The International Paralympic Committee (IPC) has honoured Paralympic field athlete Deepa Malik in celebration of International Women’s Day.
Malik, who became India’s first-ever female Paralympic medallist with a silver in the shot put F53 at Rio 2016, received the 2019 International Women’s Day Recognition award amid a strong list of nominees.
She was recognised for her efforts and achievements in inspiring women in the Paralympic Movement.
The annual honour is distributed to someone who embodies the spirit of the Paralympics and serves as a role model within the Movement for all females, from athletes to technical officials and Committee leaders.
"I am overwhelmed," Malik said.
"It is a true validation of the journey I have had.
"It means a lot, but not just for me alone.
"I think it is a reflection of India and its women and the growth of the Paralympic Movement that we are trying to create over here.
"It validates that our efforts have been fruitful."
Malik’s personal experience towards her Rio 2016 silver medal is what has driven her to passionately promote Para-sport in her own country and especially show females with a disability the empowerment of sport.
"This journey of Paralympic sports has empowered me so much," Malik, who was paralysed almost 20 years ago due to a spinal tumour treatment, said.
"It has given me a reason to stay fit, to achieve a goal.
"It has given me a reason to make an impact in my country to work with the policies.
"It has given me the need to do something."
Outside of competition, Malik has been actively involved in improving accessibility in India.
She contributed towards better sports policies for people with an impairment in her role as a member of the Working Group for the Formulation of the 12th Five-Year Plan, from 2012 to 2017.
Malik is also a consultant for Disability Inclusive Accessible Infrastructure for the Ministry of Housing and Urban Affairs' "Smart City" project.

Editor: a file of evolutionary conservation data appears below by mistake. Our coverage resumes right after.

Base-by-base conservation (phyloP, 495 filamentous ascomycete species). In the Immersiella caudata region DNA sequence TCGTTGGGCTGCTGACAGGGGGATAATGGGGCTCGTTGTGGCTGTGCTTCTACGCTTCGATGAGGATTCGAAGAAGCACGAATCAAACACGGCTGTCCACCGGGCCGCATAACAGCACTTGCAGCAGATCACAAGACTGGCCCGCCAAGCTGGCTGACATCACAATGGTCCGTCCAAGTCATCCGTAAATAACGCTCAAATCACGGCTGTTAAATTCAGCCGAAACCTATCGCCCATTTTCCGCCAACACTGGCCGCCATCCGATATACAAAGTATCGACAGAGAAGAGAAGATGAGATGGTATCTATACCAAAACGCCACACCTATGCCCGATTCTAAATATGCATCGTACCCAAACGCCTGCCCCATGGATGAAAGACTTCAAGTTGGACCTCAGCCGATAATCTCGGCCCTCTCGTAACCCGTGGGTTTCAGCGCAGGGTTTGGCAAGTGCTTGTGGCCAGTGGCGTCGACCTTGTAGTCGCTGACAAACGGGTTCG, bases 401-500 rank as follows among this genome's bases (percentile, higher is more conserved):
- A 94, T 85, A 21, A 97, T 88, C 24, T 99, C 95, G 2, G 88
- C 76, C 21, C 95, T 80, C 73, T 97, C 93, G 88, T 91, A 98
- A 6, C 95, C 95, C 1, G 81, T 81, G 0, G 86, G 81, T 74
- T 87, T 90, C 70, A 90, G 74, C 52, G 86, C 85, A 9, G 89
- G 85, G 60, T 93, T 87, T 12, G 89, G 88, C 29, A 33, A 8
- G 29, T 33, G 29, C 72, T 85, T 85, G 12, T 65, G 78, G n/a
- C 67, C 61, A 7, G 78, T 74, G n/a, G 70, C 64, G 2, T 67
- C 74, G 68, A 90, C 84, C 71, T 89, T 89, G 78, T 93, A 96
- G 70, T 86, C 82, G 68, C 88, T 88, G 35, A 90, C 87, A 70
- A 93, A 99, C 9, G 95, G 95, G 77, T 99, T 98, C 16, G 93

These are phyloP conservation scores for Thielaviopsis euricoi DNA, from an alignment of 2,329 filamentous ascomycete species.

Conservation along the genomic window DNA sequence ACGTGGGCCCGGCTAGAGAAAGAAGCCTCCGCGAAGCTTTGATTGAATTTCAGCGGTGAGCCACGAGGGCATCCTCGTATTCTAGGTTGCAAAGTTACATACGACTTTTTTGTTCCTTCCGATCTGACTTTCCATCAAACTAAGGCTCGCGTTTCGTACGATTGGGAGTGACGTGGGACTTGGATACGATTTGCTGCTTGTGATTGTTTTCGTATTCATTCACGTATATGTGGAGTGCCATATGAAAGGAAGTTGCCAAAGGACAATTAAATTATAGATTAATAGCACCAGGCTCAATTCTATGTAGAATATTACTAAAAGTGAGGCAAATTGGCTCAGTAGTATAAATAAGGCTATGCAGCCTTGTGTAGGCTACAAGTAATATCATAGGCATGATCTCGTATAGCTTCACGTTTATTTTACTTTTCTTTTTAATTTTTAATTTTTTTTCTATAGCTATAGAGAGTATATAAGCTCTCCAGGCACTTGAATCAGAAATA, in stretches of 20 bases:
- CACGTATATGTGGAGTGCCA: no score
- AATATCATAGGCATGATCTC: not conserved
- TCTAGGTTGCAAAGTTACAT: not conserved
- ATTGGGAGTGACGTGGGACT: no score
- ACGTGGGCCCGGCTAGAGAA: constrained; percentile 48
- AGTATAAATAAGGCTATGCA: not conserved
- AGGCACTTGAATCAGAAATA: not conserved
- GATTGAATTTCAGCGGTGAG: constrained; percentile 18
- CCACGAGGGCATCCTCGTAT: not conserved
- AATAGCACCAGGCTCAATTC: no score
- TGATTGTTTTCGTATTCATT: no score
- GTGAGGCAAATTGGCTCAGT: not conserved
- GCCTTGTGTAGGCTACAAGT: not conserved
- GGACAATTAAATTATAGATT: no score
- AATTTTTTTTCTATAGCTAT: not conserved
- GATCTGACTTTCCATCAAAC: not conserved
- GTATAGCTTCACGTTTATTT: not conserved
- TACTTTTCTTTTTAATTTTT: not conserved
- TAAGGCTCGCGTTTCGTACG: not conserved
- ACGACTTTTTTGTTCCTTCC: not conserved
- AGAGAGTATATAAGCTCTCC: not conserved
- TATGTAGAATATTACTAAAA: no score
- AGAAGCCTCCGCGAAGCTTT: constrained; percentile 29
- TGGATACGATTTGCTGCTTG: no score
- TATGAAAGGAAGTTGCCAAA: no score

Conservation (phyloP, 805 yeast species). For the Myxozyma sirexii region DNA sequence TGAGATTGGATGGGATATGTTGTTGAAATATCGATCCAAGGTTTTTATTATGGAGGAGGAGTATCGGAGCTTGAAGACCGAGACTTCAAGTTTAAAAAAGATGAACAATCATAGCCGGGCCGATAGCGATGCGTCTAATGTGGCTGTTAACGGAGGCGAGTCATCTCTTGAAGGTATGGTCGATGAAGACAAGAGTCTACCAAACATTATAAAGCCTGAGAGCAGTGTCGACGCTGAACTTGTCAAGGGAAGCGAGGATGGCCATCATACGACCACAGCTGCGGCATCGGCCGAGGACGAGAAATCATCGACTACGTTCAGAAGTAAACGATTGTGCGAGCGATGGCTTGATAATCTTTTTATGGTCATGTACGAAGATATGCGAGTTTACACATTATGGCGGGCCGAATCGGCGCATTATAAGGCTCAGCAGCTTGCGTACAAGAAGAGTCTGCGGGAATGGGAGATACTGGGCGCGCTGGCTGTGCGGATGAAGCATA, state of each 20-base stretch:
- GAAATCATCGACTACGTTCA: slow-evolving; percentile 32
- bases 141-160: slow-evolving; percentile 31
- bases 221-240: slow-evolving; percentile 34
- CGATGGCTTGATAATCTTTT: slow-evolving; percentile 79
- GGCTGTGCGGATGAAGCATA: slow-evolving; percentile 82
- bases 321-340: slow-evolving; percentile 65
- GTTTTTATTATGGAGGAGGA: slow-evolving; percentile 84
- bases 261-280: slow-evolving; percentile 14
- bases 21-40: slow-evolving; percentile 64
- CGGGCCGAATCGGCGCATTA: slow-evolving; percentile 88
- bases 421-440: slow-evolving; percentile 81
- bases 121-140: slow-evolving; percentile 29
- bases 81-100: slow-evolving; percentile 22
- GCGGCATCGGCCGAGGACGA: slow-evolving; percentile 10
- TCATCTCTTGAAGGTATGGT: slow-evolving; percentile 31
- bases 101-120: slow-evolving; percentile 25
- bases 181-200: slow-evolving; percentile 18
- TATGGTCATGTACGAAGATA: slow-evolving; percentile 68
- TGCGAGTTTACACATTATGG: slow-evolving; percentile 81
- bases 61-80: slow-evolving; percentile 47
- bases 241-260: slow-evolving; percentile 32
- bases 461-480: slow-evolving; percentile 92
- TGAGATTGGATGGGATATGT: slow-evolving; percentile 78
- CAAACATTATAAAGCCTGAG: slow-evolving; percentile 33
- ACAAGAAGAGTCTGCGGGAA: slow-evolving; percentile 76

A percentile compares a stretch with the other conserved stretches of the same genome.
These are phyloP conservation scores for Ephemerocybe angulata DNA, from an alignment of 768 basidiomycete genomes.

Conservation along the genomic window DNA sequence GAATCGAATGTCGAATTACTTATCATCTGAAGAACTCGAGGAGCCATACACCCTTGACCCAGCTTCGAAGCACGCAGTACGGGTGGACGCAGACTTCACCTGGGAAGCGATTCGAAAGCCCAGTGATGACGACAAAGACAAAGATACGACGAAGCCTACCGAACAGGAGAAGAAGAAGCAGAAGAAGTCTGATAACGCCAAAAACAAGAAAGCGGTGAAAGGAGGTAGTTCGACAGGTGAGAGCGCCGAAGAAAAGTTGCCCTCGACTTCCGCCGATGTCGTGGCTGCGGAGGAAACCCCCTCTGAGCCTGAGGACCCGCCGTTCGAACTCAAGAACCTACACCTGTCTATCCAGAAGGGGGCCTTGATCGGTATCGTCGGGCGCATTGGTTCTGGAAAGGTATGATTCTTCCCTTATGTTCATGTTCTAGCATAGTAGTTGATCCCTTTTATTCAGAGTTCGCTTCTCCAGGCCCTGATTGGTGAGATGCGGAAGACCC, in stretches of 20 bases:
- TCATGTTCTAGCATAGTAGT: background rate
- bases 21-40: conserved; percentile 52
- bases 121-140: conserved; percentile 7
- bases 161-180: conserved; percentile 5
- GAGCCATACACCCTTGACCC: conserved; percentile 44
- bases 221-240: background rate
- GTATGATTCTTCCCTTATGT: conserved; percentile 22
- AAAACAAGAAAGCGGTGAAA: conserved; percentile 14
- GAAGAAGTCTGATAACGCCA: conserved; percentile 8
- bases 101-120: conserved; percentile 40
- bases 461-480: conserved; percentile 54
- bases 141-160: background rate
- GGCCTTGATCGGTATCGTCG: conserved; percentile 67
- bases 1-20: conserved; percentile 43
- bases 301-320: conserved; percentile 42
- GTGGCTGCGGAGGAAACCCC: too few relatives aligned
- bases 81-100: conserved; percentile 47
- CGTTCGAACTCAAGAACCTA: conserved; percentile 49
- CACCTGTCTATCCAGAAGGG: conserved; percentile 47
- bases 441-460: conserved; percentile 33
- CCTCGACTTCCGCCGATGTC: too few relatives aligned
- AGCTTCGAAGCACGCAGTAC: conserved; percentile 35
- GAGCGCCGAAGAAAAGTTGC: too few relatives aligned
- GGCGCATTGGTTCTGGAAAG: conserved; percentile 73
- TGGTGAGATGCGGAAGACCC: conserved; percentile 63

She thanked her family, friends and coaches, saying "a lot of hands come together", but especially her daughter Devika Malik, who is also a Para-athlete and currently working toward her PhD at Loughborough University in England.
The mother-daughter duo founded the Wheeling Happiness Foundation.
"It has been quite a journey," Malik said about her daughter.
"She has supported me in all my papers and policies, and the work we are doing through Wheeling Happiness.
"That is her brainchild.
"And together we are supporting people with a disability and we are empowering people who need any kind of assistance that we can give, for example whether it is their diet, physiotherapy, commuting maybe."
The decision to grant Malik the Recognition award was made by the IPC’s Women in Sport Committee (WiSC).
"Apart from being a very successful athlete and first Indian female Paralympic medallist, Deepa has given back to the Movement by working to make changes in her own country," WiSC chairperson Rita van Driel said.
"There is no doubt that Deepa is a true inspiration for many females not only in India, but in the Paralympic Movement and beyond."
She added: "This year it has been such an inspiration for the WiSC to read through all 20 nominations for this honour, and it has been a challenge to choose a winner.
"I am proud to see so much talented female leaders in the Movement.
"I thank the members for bringing these names forward but wish they will also nominate more female leaders for important roles within the Paralympic Movement in the future."
The United Nations' International Women’s Day takes place annually and sees organisations, groups and individuals marking the occasion with special events to raise awareness of the role of women in society.